Sunny Afternoon the confrontation of ‘kind of’ an avant garde film with ‘kind of’ a music video, putting questions about the standard taboos, and clichés of different film ‘genres.’ Both avant garde film and music video use music and sound ‘typical for their genre.'”

Film by Thomas Renoldner, Austria, 2012. Says the filmmaker:

Sunny Afternoon has two main film parts. The first part is kind of a “found footage” film, using only 16 photos of a simple movement shot in 1992, and explores the richness of possible variations and combinations of this very limited source material. This film also follows a “visual music” concept, when each photograph of the movement is connected to one precise tone of a twelve-tone-scale. Thus the structure of the images defines the musical structure. At the same time this film part adds unusual humoristic elements to this usually more academic genre of ‘structural film.’

The second film part in SUNNY AFTERNOON intends to break some of the typical rules of classical avant-garde film; it enjoys a more intuitive workflow, allows almost kitschy sequences such as time-lapse photos of clouds on a blue sky or playful experiments with four different, rotating black chairs. This film part also combines a variety of different techniques like drawings (animated and still), photography, time lapse photography, rotoscopy, object animation, pixilation, and partly combines these techniques. Thus it explores different levels of depiction: images of reality, representation of reality, illusion, and even abstraction and in that way thinks about the special possibilities and meanings of the artistic image.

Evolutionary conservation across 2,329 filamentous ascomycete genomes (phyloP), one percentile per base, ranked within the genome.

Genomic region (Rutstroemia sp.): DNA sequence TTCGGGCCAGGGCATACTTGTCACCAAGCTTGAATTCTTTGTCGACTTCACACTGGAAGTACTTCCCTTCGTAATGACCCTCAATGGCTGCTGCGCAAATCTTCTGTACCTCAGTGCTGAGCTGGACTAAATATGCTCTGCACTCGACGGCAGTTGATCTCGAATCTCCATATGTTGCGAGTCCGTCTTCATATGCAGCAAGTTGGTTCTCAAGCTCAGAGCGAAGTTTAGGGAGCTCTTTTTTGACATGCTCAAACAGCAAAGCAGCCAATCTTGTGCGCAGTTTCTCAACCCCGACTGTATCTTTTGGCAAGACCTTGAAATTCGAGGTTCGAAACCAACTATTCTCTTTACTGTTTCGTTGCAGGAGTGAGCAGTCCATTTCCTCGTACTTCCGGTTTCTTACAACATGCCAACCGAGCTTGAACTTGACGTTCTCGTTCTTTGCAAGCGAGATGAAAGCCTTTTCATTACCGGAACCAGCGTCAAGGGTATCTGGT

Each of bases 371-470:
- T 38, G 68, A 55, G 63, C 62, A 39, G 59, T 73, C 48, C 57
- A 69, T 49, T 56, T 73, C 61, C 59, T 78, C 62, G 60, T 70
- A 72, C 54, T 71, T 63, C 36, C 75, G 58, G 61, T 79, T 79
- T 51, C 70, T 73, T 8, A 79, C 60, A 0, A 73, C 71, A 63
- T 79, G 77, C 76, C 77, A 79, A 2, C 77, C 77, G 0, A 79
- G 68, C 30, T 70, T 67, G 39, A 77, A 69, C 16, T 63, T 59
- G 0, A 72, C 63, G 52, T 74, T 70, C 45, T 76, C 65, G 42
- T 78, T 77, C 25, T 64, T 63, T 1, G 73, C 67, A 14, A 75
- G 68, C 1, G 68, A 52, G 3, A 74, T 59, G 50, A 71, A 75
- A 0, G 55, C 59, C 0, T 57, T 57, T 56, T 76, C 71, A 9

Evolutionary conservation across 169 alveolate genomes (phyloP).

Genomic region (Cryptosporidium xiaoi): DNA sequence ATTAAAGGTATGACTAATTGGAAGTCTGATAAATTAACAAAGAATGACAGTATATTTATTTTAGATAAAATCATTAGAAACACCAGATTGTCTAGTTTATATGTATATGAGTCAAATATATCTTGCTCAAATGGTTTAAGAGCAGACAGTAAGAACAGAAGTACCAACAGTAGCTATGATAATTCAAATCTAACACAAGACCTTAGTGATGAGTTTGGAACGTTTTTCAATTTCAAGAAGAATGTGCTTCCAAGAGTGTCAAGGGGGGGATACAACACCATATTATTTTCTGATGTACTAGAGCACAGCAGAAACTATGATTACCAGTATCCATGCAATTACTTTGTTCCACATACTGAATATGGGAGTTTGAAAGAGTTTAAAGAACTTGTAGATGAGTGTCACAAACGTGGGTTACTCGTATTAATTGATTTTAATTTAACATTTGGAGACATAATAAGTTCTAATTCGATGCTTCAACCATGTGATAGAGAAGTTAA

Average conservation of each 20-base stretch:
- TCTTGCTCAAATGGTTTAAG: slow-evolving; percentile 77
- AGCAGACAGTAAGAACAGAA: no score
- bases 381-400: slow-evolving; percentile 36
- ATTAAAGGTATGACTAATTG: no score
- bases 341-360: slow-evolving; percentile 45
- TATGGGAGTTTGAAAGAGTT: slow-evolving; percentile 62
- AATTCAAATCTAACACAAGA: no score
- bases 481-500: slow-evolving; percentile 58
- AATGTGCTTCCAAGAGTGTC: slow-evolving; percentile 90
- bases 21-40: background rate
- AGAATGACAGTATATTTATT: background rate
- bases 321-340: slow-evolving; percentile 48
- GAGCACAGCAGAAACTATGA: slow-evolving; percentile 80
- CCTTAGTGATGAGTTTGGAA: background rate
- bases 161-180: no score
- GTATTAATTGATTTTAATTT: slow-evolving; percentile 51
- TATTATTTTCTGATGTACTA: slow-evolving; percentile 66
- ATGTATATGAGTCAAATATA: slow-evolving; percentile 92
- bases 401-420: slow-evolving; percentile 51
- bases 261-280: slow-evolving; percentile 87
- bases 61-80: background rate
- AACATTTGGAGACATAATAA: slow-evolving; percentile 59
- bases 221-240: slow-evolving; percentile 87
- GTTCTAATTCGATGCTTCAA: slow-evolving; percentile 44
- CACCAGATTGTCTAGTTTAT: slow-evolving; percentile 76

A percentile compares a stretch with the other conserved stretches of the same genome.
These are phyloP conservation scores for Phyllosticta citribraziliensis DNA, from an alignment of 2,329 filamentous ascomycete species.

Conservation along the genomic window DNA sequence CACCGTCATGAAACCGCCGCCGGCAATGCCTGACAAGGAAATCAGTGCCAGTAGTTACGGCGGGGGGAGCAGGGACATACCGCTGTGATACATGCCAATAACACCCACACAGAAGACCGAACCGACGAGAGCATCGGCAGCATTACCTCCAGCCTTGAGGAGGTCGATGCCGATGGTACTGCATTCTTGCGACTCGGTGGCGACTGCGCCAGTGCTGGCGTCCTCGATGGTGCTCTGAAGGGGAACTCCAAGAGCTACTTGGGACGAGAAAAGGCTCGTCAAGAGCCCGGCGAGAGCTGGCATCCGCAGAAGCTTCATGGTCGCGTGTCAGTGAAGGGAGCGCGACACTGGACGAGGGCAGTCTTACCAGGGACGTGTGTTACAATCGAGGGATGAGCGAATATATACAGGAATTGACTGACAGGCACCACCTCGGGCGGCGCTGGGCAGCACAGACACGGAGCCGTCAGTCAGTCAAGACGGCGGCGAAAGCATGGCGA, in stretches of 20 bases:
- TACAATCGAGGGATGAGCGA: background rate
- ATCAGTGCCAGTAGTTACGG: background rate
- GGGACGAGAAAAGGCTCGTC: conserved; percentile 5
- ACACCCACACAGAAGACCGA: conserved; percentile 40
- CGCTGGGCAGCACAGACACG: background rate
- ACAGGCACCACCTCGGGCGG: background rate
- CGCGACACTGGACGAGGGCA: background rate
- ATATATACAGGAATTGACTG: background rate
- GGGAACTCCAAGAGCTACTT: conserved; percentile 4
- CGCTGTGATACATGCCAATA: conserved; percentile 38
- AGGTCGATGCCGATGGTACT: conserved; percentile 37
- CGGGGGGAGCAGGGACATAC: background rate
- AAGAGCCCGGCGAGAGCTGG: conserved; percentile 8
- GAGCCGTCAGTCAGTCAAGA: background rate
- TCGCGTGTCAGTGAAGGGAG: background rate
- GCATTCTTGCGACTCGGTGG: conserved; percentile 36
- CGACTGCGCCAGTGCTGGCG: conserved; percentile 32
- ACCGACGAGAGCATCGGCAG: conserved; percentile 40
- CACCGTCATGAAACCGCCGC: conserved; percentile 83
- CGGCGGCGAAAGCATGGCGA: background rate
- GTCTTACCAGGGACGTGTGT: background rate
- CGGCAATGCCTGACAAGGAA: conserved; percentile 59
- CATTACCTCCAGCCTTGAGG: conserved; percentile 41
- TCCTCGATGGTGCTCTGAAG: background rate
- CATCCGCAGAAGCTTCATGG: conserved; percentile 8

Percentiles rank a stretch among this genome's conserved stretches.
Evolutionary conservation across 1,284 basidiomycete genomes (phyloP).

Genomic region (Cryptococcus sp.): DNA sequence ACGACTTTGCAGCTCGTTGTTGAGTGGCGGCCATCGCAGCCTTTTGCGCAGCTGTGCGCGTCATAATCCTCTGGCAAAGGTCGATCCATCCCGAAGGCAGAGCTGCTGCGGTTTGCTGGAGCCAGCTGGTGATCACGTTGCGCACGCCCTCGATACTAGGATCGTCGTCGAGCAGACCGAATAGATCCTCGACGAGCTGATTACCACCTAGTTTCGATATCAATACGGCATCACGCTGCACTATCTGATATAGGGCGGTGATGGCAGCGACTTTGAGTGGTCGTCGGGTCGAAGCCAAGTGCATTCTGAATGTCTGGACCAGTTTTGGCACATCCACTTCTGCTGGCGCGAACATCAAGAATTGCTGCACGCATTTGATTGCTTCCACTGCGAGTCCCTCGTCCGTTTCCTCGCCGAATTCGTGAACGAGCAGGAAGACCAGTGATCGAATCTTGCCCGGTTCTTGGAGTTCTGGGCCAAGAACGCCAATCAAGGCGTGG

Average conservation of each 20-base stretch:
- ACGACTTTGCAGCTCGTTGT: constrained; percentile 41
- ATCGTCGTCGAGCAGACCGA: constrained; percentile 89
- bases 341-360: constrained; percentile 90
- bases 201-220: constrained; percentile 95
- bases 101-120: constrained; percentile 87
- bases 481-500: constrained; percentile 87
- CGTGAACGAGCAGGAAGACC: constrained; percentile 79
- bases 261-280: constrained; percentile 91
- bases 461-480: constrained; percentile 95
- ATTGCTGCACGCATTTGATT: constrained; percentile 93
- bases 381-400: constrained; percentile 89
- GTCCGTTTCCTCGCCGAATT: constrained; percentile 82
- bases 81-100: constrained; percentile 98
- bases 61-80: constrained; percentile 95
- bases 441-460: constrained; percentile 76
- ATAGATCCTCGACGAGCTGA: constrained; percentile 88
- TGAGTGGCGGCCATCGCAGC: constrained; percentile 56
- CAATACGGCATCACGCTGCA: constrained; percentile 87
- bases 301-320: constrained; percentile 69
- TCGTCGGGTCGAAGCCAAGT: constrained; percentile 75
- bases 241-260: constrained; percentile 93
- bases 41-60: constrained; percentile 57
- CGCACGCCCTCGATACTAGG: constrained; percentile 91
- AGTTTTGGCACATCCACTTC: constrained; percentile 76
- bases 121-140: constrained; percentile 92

Sunny Afternoon is based on the lyrics of a song composed 25 years ago and brings a film project to an end, which had first started 20 years ago; at that time the first script and the photos for the first film part were made. So of course this self-portrait is also a reflection about time. A short introduction adds a few photographs of the author approximately 20 years before the first film part, and the closing image, carefully drawn by Adrienn Kiss, imagines how the author might look like 20 years after film part two.

Learn more about the film and see discussions about the short on the filmmaker’s website.

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